The Southwest Airlines meltdown, by the numbers
Southwest's 2023 is already off to a rocky start.
The airline's chaotic infrastructure meltdown, which left an estimated thousands of customers stranded and separated from their bags over the holidays, is poised to cost the company "between $725 million and $825 million," The New York Times reports Friday, per a filing from the carrier. That total, roughly half of which will come from lost revenue in ticket refunds, "represents about as much as the airline earned in the first nine months of last year."
The compounding turmoil began with a massive winter storm and ended with more than 16,700 flights scrapped between Dec. 21 and Dec. 31, after the company's "crew scheduling processes failed to keep up with flight cancellations and quickly reassign pilots and flight attendants," the Times writes. It was a lesson in what can fail when a company "that millions of people rely on moves too slowly to invest in crucial but unglamorous parts of its operation."
Many Southwest employees had been warning of such a mess "for years," Helane Becker, an investment bank analyst, told the Times. They believed the airline was "underinvesting and that they were one storm away from disaster."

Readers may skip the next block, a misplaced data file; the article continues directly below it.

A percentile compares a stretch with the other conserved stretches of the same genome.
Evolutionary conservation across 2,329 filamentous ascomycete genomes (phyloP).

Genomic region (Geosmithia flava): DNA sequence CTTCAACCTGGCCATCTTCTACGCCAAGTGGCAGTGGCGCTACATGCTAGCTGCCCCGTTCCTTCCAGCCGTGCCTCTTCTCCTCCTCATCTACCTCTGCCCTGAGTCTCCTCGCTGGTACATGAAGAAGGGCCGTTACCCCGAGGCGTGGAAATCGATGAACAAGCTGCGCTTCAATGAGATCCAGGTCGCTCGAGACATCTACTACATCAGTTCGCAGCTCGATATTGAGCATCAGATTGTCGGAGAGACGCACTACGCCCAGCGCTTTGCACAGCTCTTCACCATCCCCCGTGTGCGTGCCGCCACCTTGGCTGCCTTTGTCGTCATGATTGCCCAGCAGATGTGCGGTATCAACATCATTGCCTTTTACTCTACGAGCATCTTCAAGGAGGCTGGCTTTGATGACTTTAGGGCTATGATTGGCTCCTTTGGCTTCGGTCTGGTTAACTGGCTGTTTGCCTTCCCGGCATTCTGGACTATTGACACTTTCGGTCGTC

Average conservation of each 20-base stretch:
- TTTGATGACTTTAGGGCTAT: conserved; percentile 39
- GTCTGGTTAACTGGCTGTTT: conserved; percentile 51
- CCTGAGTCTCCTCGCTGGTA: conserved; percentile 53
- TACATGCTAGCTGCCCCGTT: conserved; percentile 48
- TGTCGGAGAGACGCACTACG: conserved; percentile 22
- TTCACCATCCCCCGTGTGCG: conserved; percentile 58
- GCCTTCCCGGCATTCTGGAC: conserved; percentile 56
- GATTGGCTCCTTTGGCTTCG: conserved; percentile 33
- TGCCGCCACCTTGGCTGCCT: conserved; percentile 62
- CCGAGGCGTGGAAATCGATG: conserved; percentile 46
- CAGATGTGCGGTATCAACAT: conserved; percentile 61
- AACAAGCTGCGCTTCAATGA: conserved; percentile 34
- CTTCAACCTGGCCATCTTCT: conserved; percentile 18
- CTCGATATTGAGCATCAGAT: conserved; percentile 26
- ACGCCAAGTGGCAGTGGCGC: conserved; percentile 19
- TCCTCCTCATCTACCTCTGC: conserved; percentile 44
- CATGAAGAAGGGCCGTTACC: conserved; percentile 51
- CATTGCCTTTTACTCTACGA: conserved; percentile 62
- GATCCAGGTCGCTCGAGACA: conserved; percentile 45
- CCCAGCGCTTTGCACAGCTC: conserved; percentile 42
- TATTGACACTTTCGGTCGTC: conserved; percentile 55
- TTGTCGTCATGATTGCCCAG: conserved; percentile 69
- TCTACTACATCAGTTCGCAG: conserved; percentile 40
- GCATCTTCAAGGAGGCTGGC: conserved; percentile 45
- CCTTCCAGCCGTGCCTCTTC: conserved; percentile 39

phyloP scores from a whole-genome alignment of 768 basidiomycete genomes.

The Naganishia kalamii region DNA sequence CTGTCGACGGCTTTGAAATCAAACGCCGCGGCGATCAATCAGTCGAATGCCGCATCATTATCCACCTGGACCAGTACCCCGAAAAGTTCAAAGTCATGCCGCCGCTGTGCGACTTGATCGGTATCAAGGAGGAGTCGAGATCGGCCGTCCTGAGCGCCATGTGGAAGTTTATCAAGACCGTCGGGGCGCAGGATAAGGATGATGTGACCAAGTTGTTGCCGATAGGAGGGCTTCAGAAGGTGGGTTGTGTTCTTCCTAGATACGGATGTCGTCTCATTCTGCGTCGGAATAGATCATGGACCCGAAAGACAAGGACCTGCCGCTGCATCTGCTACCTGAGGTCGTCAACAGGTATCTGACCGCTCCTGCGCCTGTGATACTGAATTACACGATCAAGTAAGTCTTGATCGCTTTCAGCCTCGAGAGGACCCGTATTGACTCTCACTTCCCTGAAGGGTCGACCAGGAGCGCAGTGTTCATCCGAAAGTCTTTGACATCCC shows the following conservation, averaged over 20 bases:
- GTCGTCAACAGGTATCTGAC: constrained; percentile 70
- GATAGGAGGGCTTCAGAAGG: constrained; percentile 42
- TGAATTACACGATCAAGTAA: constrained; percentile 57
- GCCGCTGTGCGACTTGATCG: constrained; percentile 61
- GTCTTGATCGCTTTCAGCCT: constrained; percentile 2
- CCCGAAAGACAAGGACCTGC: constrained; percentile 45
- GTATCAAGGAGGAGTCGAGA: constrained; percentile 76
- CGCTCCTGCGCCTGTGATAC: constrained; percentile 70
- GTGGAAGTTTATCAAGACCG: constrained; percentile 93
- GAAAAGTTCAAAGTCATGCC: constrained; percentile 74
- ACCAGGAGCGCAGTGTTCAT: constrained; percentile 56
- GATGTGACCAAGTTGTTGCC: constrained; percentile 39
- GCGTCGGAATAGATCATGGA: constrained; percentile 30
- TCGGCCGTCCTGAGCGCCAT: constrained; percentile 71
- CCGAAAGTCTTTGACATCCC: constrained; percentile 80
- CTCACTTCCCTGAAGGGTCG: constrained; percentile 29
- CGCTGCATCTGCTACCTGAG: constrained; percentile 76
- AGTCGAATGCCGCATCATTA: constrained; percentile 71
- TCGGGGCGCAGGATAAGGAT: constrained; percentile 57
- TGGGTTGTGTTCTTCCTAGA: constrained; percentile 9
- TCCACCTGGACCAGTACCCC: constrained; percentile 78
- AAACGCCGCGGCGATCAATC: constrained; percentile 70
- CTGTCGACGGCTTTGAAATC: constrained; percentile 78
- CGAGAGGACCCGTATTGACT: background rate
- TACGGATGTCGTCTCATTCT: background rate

The company has said it plans to reimburse customers for expenses incurred as a result of canceled flights, and will also award those who were significantly delayed or canceled entirely with 25,000 in frequent-flier miles, a gift worth roughly $300. But the question now, the Times notes, is whether the carrier will go the extra mile and quickly update the infrastructure and processes that led to the meltdown in the first place.
Previously, money was never a problem for Southwest; in fact, the carrier was "so flush with profits that it paid out nearly $10 billion to shareholders over the five years leading up to the pandemic, equivalent to half the cash generated by its operations over that period," the Times writes. But critics — like the pilot's union and labor groups — have argued that money could have been spent updating Southwest's technology years ago.
Now, the company is expecting a loss in Q4 of 2022. And of course, the "ongoing cost" to its operations will depend on how many impacted customers take advantage of its reimbursement offer and how "generous or stingy" the carrier is in paying out those claims.
Per CNN, shares of Southwest lost another 2 percent in early trading on Friday, but had already lost "8 percent of their value since Dec. 21."